2018-10-11 12:25:02 BdST

Tax from biggies Tk 3.0b short of target in Q1


Tax collection by the National Board of Revenue (NBR) from financial institutions fell short of the target by Tk 3.0-billion in the first quarter (Q1) of the current fiscal year (FY).

Officials attributed the shortfall to 2.5 per cent cut in corporate tax for banks, non-banking financial institutions, insurance and leasing companies in the national budget for FY 2018-19.

The Large Taxpayers Unit (LTU) under the income tax wing of the National Board of Revenue (NBR) faced the deficit during the July-September period.

A senior LTU official said they have received taxes worth Tk 34.90 billion against the target of Tk 37.82 billion set for the quarter.

The unit collected Tk 32.20 billion in the corresponding period in FY '18.

"Usually, banks and other large taxpayers pay tax on a quarterly basis. We have found the shortfall against target after getting first instalment," he said.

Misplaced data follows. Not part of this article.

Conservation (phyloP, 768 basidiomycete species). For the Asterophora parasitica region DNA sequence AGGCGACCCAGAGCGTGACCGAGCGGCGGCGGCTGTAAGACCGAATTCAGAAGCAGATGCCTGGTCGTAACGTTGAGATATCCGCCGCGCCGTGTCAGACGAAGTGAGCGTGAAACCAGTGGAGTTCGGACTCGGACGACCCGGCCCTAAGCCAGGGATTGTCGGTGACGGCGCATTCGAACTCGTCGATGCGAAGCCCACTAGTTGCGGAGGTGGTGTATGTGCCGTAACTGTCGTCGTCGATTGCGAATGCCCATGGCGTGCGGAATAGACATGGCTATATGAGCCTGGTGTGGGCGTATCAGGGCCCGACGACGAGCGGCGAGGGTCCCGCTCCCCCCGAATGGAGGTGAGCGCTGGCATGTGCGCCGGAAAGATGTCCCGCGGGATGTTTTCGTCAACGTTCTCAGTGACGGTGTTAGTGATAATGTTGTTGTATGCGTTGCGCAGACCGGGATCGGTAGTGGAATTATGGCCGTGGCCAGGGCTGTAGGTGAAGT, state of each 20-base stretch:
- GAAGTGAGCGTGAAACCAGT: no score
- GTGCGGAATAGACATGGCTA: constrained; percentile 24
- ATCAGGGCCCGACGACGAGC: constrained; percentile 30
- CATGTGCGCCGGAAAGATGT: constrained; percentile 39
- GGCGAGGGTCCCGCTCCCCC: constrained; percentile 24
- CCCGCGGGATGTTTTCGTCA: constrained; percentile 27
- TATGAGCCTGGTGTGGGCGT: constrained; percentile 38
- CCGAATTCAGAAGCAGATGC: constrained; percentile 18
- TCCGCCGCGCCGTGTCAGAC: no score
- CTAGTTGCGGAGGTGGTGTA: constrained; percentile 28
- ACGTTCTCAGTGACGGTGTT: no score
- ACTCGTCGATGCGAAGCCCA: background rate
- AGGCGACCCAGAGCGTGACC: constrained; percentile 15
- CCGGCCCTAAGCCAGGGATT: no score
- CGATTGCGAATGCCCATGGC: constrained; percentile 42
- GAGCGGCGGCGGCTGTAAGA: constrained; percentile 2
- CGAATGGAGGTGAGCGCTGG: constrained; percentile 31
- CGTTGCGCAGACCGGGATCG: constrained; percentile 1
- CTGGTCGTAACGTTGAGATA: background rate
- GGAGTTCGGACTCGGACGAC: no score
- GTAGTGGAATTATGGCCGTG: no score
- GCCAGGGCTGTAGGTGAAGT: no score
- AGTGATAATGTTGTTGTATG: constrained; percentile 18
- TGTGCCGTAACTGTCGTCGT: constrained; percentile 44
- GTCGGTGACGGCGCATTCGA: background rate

The next instalment is due in December next where the shortfall may even be bigger, the official expressed the fear.

For FY '19, finance ministry has set a Tk 215-billion target for the LTU, representing a 27 per cent growth in revenue earning.

Officials felt that the target is ambitious as there is little scope to extract more taxes from the large taxpayers.

They said the LTU has to focus on realising a large sum of tax arrears pending with the court cases.

Roughly Tk 125 billion income tax remains stuck up with the court cases filed by banks and mobile phone operators.

The LTU is a functional wing of the NBR established in 2003 with an International Monetary Fund guideline.

Around 300 large corporate taxpayers and 1000 individual taxpayers pay tax under the unit.

Individual taxpayers are mainly sponsor directors of different banks and large corporate bodies.

Around 60 per cent of the LTU's revenue comes from commercial banks.

In FY '18, a dozen banks paid 22 per cent of the LTU's aggregate revenue earning.

Unauthorized use or reproduction of The Finance Today content for commercial purposes is strictly prohibited.

Popular Article from Economy